• Dailey - The Best Pressure Cookbook Ever - so why all the Presto recipe books? Oh, look! There's yet another Presto recipe book inside! That settles it. The batch listed earlier is going elsewhere.

  • McLaren - Pan-Pacific Cook Book: savory bits from the world's fare (1915) e.g. #63 Tchi - a Russian national soup. "Chop fine half of a small cabbage and a large onion and fry in dripping for a few moments; stir in two tablespoons of flour. Cook for three minutes, then add slowly two quarts of beef stock. Simmer for half an hour, add a few forcemeat or sausage balls and a wineglass of white wine. Simmer twenty minutes more and serve." Fun. His nibs' great great aunt was involved with committee work for the 1915 Fair so we pick up books and whatever we can find about it, if they can be had for a reasonable price. This cookbook was $15.

  • The Daily Echo (Halifax) - Good Housekeeping Everyday Cook Book. Very beat up. Of uncertain age. Falling to bits. First six pages gone, which is probably where the date information was. Recipes provided by the Daily Echo, plus handwritten recipes inside in various hands and pasted-in recipes cut from papers or magazines. A look into the past.

  • Small-ish book with many pages, separated by alpha dividers. May have been intended as an address book but used instead for recipes. Recipes written in different hands. Provenance? Recipes assigned to letters higgly-piggly. "Pots de creme" recipe under "P" and a different "Pot de Creme" recipe under "D" for "dessert" Also under "D" "Iced Tea" ... "drinks," I suppose. Also in "D" "Daiquiri" with a note, "Edie, Ethel and Emily liked"

  • Robertson, Flinders, Godfrey - Laurel's Kitchen. (1976). This book was my second go-to book after Betty Crocker. Vegetarian. The younger ones consider "Chillaquillas" (or ChileeKillees, as we called them) comfort food. Cheap, tasty, good.

  • Ayer y Hoy de la Cocina Navarra - with a handy dandy translation of the recipes into English. A goodie gift from the Kingdom of Navarra during a meet the winemakers of Navarre event. I need to check out the recipes. This book probably belongs elsewhere.

    and last but not least

  • Stewart - The Martha Stewart Living Cookbook. 1200 recipes. Tasty.

What does that add up to? Thirty-plus. I'll weed through the ones I set aside and take them elsewhere, opening up space for other cookbooks I'd be happier to have close by. For now, here's what the shelves above the bar sink look like.


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The Memlng Index - A Long, Obscene and Fascinating List Of Links

The Memlng Index - A Long, Obscene and Fascinating List Of Links

Some gems. Some not so. Interesting collection.

from Eames to civets

from Mixed Use to Kopi Luwak.

Mixed Use, a fun shop on Union at Grant that sold used everything from Dooney & Bourke bags to fur coats, to men's cowboy boots, fifties furniture and Scandinavian bookends at prices too high for my Goodwill sensibilities, closed up at the end of the year.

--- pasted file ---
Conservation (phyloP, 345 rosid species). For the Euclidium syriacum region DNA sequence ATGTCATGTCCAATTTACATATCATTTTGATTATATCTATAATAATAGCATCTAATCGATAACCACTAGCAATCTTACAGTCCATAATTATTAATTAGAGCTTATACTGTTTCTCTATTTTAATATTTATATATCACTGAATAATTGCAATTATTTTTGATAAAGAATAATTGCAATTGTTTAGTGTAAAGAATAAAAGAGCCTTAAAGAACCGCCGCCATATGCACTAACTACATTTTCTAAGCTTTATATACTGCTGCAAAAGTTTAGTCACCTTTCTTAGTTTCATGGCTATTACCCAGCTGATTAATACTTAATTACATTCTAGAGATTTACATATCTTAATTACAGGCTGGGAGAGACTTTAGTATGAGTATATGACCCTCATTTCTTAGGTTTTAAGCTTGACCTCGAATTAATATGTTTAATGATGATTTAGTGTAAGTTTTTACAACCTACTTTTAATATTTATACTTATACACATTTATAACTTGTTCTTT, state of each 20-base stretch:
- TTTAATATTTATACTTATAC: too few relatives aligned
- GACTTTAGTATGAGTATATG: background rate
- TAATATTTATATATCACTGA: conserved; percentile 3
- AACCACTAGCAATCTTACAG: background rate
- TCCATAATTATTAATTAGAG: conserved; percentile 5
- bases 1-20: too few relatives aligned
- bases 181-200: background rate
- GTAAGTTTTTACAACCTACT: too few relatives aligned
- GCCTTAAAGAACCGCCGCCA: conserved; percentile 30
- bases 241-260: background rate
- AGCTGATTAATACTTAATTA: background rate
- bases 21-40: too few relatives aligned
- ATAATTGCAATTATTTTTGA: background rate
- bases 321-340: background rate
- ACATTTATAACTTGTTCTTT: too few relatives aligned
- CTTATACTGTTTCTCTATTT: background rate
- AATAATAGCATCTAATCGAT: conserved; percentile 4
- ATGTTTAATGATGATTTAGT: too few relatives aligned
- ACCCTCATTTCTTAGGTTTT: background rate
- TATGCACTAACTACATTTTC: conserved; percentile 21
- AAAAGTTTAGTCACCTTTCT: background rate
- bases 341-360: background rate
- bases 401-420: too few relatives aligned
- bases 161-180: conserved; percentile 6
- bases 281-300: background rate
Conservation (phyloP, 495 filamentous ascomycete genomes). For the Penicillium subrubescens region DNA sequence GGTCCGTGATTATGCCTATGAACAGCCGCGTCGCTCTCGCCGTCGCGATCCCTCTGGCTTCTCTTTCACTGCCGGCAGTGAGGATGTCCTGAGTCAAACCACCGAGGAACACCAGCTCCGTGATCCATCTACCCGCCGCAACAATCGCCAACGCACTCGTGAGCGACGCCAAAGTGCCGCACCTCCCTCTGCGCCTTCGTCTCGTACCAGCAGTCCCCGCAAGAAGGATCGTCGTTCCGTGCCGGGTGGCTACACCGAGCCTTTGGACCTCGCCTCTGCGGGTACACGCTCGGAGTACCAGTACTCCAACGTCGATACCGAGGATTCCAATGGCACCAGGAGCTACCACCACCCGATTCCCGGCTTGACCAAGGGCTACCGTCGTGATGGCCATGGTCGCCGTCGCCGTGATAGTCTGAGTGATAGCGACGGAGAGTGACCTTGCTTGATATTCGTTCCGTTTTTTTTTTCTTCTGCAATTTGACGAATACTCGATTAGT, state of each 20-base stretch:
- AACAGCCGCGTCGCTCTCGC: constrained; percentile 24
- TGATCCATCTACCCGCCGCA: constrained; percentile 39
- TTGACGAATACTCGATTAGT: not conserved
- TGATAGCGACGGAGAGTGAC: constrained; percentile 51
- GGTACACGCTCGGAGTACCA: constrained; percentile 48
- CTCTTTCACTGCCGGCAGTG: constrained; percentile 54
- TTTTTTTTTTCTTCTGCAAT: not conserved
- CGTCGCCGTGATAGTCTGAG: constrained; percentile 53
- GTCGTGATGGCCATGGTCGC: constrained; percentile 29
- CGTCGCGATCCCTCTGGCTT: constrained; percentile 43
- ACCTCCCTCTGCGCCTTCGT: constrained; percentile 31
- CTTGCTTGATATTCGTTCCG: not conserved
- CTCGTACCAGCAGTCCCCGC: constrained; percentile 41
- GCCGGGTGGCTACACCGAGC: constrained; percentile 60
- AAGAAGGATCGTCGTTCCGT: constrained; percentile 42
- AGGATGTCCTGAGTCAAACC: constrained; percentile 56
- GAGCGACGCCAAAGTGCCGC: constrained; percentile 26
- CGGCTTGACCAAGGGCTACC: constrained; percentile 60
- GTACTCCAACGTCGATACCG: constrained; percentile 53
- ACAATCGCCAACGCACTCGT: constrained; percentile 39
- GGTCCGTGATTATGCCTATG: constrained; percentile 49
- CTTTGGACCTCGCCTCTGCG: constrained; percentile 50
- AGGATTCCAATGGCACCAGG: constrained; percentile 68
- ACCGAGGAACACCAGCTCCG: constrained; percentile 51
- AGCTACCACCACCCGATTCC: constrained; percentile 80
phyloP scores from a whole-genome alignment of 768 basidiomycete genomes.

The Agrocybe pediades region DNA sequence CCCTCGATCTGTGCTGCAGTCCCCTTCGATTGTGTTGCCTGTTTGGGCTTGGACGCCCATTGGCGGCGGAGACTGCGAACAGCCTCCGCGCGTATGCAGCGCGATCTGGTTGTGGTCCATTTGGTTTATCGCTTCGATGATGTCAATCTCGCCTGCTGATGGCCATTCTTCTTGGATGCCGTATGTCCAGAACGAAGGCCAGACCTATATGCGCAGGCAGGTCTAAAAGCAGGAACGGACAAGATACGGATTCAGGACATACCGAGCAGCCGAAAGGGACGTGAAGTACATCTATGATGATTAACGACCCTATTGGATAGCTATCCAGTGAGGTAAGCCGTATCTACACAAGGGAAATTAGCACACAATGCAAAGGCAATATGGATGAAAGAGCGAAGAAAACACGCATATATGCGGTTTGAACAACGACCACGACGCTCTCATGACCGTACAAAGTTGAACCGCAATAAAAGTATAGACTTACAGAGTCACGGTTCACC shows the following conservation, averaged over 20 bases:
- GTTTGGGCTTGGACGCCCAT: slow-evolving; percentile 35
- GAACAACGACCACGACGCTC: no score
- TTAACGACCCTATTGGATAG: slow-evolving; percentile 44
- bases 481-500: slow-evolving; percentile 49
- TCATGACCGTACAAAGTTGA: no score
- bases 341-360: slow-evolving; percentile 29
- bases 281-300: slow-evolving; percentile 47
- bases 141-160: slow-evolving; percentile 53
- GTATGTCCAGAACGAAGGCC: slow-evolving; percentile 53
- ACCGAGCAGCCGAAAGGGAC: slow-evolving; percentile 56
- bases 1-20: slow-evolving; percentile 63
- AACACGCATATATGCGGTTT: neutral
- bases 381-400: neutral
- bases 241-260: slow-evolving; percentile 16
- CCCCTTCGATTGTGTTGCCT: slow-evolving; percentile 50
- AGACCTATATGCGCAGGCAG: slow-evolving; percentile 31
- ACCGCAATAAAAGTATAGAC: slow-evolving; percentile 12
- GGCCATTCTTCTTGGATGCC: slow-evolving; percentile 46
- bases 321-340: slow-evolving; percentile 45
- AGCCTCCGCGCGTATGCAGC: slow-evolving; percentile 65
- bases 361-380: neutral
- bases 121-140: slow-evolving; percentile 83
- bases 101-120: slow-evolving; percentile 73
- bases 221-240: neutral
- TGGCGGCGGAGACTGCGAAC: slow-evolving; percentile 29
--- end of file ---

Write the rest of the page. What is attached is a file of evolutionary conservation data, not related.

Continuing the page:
The store had a diverse collection of things for sale and was a wonderful place to poke around in but, as I mentioned, I never bought a thing there because I'm a thrift store girl at heart. I can get the D&B handbag that Mixed Use was selling for fifty dollars for fifteen at the Goodwill, ten dollars if the store is having a "30% off anything with a blue price tag" day. Plus no sales tax at the Goodwill. Oh, yay, Goodwill.

Granted, Mixed Use had the crème de la crème of secondhand stuff. No need to hunt pearls in thrift store oyster beds. But, for me, the hunt (and the successful pearl capturing) is the fun of it. ("Like my Ferragamo shoes? $6 at the Goodwill!")

The store's location on Union, a few buildings east of Grant, might've also been a factor in its demise. (I'm sure my not buying things there wasn't.)

Shops on Grant between Broadway and Fillmore have problems attracting a customer base. I'm not sure what the solution is. Mixed Use was not even on Grant, but off Grant and being off Grant -- on a stretch of Union that usually only neighbors walking home and hardy hill-worthy tourists use -- had to have effected its walk-in business.

Despite the sign down at the corner of Union and Grant directing people up the hill to the shop and good writeups in the San Francisco mags, I was usually the only potential customer in the shop those times I popped in to see what they had in their inventory. Their problem was their location. They would've done much better in Polk Gulch. Or Union Street in Cow Hollow. Or down on Fillmore. Their problem was there were no other nearby nifty little shops to attract like-minded customers.

I was sorry to see them go.

Who would brave the space next?

We noticed new signage last month. A new tenant had opened shop at 463 Union Street. The windows are still papered over but his nibs was able to pick up a brochure when he walked by the storefront the other day. Will this business make a success of the space?

Kopi Luwak Trading Company

Hm. Phone and email orders only at this stage.

Maybe that's the ticket: not depending on walk-in customers.

Tuesday, April 01, 2008

What's Lost Is Found Again

Wednesday I knew where my set of keys to the loft was and his nibs' set as well. The younger younger guy had left both on the dining table before he decamped.

By Thursday evening, his nibs' set was nowhere to be found. When asked where the key set was I said, "I remember it was on the table just last night. Right there." The set wasn't there any longer.